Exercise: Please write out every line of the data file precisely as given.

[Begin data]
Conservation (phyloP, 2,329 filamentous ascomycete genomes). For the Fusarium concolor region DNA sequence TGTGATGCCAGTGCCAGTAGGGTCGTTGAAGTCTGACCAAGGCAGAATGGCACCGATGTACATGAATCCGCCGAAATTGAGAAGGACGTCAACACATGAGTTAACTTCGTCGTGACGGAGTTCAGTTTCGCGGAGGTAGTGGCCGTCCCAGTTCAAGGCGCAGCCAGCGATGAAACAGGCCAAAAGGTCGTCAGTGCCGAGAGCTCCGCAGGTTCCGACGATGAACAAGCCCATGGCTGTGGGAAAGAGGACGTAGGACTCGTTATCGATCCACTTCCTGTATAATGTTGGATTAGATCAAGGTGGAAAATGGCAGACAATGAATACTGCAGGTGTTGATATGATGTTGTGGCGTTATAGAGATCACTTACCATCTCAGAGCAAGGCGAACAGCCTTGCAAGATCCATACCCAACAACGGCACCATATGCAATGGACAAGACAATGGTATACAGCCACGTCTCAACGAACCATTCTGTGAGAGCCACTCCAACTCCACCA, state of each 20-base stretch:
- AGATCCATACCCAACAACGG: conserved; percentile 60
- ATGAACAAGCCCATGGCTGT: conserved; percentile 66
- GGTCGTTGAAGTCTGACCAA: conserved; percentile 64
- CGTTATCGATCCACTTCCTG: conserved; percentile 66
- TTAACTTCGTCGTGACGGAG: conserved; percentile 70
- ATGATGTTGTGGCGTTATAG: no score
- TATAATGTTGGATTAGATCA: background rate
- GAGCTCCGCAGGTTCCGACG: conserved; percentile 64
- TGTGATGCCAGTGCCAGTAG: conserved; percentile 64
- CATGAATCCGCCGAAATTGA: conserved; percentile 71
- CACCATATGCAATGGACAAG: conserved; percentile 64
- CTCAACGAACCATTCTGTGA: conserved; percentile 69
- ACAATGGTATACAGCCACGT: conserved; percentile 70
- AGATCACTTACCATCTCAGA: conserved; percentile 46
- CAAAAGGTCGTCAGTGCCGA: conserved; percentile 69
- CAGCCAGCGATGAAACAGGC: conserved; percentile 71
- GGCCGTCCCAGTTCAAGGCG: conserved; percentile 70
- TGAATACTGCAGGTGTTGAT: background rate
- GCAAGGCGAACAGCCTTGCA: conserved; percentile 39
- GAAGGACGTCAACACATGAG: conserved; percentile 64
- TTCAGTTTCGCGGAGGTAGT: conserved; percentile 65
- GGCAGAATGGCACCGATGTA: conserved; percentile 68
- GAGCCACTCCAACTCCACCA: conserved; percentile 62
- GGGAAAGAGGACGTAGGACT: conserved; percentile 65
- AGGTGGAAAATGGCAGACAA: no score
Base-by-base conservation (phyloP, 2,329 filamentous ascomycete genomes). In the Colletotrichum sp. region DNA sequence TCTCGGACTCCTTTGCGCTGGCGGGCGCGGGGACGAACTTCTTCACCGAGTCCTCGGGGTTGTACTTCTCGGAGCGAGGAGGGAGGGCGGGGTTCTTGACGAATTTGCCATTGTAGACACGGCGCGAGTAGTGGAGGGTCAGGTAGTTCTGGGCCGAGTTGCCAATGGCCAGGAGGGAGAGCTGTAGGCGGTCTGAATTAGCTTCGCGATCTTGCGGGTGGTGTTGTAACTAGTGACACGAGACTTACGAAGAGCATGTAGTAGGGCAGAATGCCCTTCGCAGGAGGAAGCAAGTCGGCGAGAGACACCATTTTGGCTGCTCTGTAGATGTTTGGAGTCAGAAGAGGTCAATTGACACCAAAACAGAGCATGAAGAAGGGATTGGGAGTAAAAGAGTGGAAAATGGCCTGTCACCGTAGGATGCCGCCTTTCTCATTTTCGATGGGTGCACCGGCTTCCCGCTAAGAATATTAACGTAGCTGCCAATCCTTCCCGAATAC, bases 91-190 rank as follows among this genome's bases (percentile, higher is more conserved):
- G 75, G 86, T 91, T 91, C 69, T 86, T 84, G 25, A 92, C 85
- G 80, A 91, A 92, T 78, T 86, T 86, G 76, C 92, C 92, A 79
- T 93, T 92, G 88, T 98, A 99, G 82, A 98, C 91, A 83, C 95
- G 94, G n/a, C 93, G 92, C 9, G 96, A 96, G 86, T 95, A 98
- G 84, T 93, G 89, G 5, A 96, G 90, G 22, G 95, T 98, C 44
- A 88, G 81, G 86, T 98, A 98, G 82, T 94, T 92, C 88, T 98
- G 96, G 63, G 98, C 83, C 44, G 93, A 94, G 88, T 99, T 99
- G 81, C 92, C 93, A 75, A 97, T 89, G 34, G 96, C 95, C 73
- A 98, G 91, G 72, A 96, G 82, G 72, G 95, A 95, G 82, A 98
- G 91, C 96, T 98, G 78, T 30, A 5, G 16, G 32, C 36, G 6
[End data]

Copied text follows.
Conservation (phyloP, 2,329 filamentous ascomycete genomes). For the Fusarium concolor region DNA sequence TGTGATGCCAGTGCCAGTAGGGTCGTTGAAGTCTGACCAAGGCAGAATGGCACCGATGTACATGAATCCGCCGAAATTGAGAAGGACGTCAACACATGAGTTAACTTCGTCGTGACGGAGTTCAGTTTCGCGGAGGTAGTGGCCGTCCCAGTTCAAGGCGCAGCCAGCGATGAAACAGGCCAAAAGGTCGTCAGTGCCGAGAGCTCCGCAGGTTCCGACGATGAACAAGCCCATGGCTGTGGGAAAGAGGACGTAGGACTCGTTATCGATCCACTTCCTGTATAATGTTGGATTAGATCAAGGTGGAAAATGGCAGACAATGAATACTGCAGGTGTTGATATGATGTTGTGGCGTTATAGAGATCACTTACCATCTCAGAGCAAGGCGAACAGCCTTGCAAGATCCATACCCAACAACGGCACCATATGCAATGGACAAGACAATGGTATACAGCCACGTCTCAACGAACCATTCTGTGAGAGCCACTCCAACTCCACCA, state of each 20-base stretch:
- AGATCCATACCCAACAACGG: conserved; percentile 60
- ATGAACAAGCCCATGGCTGT: conserved; percentile 66
- GGTCGTTGAAGTCTGACCAA: conserved; percentile 64
- CGTTATCGATCCACTTCCTG: conserved; percentile 66
- TTAACTTCGTCGTGACGGAG: conserved; percentile 70
- ATGATGTTGTGGCGTTATAG: no score
- TATAATGTTGGATTAGATCA: background rate
- GAGCTCCGCAGGTTCCGACG: conserved; percentile 64
- TGTGATGCCAGTGCCAGTAG: conserved; percentile 64
- CATGAATCCGCCGAAATTGA: conserved; percentile 71
- CACCATATGCAATGGACAAG: conserved; percentile 64
- CTCAACGAACCATTCTGTGA: conserved; percentile 69
- ACAATGGTATACAGCCACGT: conserved; percentile 70
- AGATCACTTACCATCTCAGA: conserved; percentile 46
- CAAAAGGTCGTCAGTGCCGA: conserved; percentile 69
- CAGCCAGCGATGAAACAGGC: conserved; percentile 71
- GGCCGTCCCAGTTCAAGGCG: conserved; percentile 70
- TGAATACTGCAGGTGTTGAT: background rate
- GCAAGGCGAACAGCCTTGCA: conserved; percentile 39
- GAAGGACGTCAACACATGAG: conserved; percentile 64
- TTCAGTTTCGCGGAGGTAGT: conserved; percentile 65
- GGCAGAATGGCACCGATGTA: conserved; percentile 68
- GAGCCACTCCAACTCCACCA: conserved; percentile 62
- GGGAAAGAGGACGTAGGACT: conserved; percentile 65
- AGGTGGAAAATGGCAGACAA: no score
Base-by-base conservation (phyloP, 2,329 filamentous ascomycete genomes). In the Colletotrichum sp. region DNA sequence TCTCGGACTCCTTTGCGCTGGCGGGCGCGGGGACGAACTTCTTCACCGAGTCCTCGGGGTTGTACTTCTCGGAGCGAGGAGGGAGGGCGGGGTTCTTGACGAATTTGCCATTGTAGACACGGCGCGAGTAGTGGAGGGTCAGGTAGTTCTGGGCCGAGTTGCCAATGGCCAGGAGGGAGAGCTGTAGGCGGTCTGAATTAGCTTCGCGATCTTGCGGGTGGTGTTGTAACTAGTGACACGAGACTTACGAAGAGCATGTAGTAGGGCAGAATGCCCTTCGCAGGAGGAAGCAAGTCGGCGAGAGACACCATTTTGGCTGCTCTGTAGATGTTTGGAGTCAGAAGAGGTCAATTGACACCAAAACAGAGCATGAAGAAGGGATTGGGAGTAAAAGAGTGGAAAATGGCCTGTCACCGTAGGATGCCGCCTTTCTCATTTTCGATGGGTGCACCGGCTTCCCGCTAAGAATATTAACGTAGCTGCCAATCCTTCCCGAATAC, bases 91-190 rank as follows among this genome's bases (percentile, higher is more conserved):
- G 75, G 86, T 91, T 91, C 69, T 86, T 84, G 25, A 92, C 85
- G 80, A 91, A 92, T 78, T 86, T 86, G 76, C 92, C 92, A 79
- T 93, T 92, G 88, T 98, A 99, G 82, A 98, C 91, A 83, C 95
- G 94, G n/a, C 93, G 92, C 9, G 96, A 96, G 86, T 95, A 98
- G 84, T 93, G 89, G 5, A 96, G 90, G 22, G 95, T 98, C 44
- A 88, G 81, G 86, T 98, A 98, G 82, T 94, T 92, C 88, T 98
- G 96, G 63, G 98, C 83, C 44, G 93, A 94, G 88, T 99, T 99
- G 81, C 92, C 93, A 75, A 97, T 89, G 34, G 96, C 95, C 73
- A 98, G 91, G 72, A 96, G 82, G 72, G 95, A 95, G 82, A 98
- G 91, C 96, T 98, G 78, T 30, A 5, G 16, G 32, C 36, G 6